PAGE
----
You can also record silently if you load down your amp using an attenuator or a dummy load. You can crank a 100-watt Marshall at 4 a.m. in an apartment and monitor through headphones—pretty cool. Plus, it’s easy to get a very consistent live tone using IRs.

Still, I don’t see the practice of mic’ing cabs traditionally going away any time soon—it’s always very satisfying to get a great mic’ed guitar tone!

Comparing Mic’d vs. Impulse Response
Now let’s look at (and listen to) a couple examples of common amp mic’ing techniques, then compare them to their equivalents in the “virtual” impulse response world.

I’ve recorded a simple rock guitar part, using both a Shure SM57 dynamic mic and an AKG 214 condenser mic, each placed about an inch in front of a Scumback M75 speaker. The Shure is the industry standard mic for amps, and the 214 is basically a cardioid-only version of the AKG 414, a very popular condenser mic. The speaker is loaded in a Bogner 1x12” cabinet. Each mic was placed just off the center of the cabinet, at what I call the “cap edge” (where the cap of the speaker meets the cone):

A dynamic mic placed like this will give you a bright, cutting guitar tone, with enhanced upper midrange. The condenser is more “full range” and will have a flatter response. They can be used separately or blended together.

Listen to a clip of the Shure SM57, then AKG 214, then blended:

As you can hear, the SM57 clip has a bright, cutting upper midrange, while the 214 is flatter, full bodied, and not as pronounced in the upper mids—although the presence is more extended. Blended together, the resulting tone is quite pleasing, in my opinion. You get the best of both worlds! And you can vary the level of each until you get the perfect balance of “fat” and “cut”.

Using the Suhr Iso line-out box, I simultaneously recorded a direct feed from my amp while I was recording the mic’ed signal. Once recorded, I duplicated the track and added the Space Designer plug-in. For each track I loaded Redwirez IRs of a basketweave Marshall cab mic’d one inch in front of a Celestion G12M greenback, at the cap edge, with either a Shure SM57 or an AKG 414. In other words, impulse responses similar to my physical mic setup.

Listen to a clip of the Shure SM57 IR, AKG 414 IR, then both IRs blended:

The same tonal characteristics from the physical mics hold true for the impulse responses. The SM57 alone is pretty bright but a bit thin, and the 414 is very full but a tad dark. Blending the two results in a full, rocking tone with plenty of upper-mid cut.

If you’ve got to use just one mic, at least in rock and roll applications, In my opinion the 57 close to the cap edge is tough to beat. Yes, it can be bright and a bit abrasive on its own, but drop it in a mix dense with noisy cymbals, thundering bass, and a wailing lead singer, and that bright quality will help place your guitar forward in the mix!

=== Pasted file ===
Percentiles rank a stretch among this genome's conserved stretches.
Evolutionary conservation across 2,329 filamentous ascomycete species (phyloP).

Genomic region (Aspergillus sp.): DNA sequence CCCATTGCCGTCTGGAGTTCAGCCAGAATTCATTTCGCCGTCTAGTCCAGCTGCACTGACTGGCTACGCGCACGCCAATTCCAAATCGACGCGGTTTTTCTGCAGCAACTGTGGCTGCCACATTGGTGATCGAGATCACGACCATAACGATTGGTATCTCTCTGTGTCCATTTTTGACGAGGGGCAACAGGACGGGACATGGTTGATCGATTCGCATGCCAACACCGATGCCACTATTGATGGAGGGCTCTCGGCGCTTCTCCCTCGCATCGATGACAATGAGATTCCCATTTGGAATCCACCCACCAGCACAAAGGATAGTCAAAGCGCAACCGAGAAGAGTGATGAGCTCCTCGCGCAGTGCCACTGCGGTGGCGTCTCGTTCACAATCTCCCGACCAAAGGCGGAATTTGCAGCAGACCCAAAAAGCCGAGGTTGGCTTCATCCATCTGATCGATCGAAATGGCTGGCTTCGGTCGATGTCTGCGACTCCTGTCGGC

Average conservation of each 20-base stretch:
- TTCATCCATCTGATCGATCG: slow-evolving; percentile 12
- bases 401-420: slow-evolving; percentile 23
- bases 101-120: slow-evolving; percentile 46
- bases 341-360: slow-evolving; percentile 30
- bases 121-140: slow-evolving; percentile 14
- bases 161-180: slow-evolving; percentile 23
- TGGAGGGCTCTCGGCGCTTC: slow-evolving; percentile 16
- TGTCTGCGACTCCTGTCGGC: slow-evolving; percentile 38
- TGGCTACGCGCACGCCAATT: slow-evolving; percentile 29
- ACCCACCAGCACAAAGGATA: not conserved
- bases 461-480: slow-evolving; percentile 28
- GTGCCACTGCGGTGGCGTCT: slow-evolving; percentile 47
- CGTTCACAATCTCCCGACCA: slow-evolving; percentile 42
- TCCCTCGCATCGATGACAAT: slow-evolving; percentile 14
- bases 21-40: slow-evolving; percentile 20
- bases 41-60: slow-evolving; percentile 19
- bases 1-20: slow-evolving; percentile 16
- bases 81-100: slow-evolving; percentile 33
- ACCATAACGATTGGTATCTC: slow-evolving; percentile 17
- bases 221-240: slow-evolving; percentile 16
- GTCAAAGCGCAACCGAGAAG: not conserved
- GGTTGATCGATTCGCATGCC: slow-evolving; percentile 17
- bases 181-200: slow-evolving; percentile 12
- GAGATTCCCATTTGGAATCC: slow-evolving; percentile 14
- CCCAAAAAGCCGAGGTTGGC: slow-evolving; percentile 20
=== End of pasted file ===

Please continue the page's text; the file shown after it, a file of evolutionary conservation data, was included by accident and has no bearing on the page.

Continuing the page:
Whether you are mic’ing your amp traditionally, or using impulse responses to get your mic’ed amp tones, I hope this column has given you some food for thought!

Pete Thorn is a Los Angeles-based guitarist, currently touring with Melissa Etheridge. His solo album Guitar Nerd will be out in early 2011.You can read more about his career and music at peterthorn.com.

It’s ok for a guitar to not sound like a guitar.

As much as we all love juicy, organic guitar tones, it can be just as inspiring to go the opposite way. Combining various modulation effects, envelope filters, oscillators, and more can result in sounds that owe more to Kraftwerk than Led Zeppelin.

Read More Show less

While Monolord has no shortage of the dark and heavy, guitarist and vocalist Thomas V Jäger comes at it from a perspective more common to pop songsmiths.

Photo by Chad Kelco

Melodies, hooks, clean tones, and no guitar solos. Are we sure this Elliott Smith fan fronts a doom-metal band? (We’re sure!)

Legend has it the name Monolord refers to a friend of the band with the same moniker who lost hearing in his left ear, and later said it didn’t matter if the band recorded anything in stereo, because he could not hear it anyway. It’s a funny, though slightly tragic, bit of backstory, but that handle is befitting in yet another, perhaps even more profound, way. Doom and stoner metal are arguably the torch-bearing subgenres for hard rock guitar players, and if any band seems to hold the keys to the castle at this moment, it’s Monolord.

Read More Show less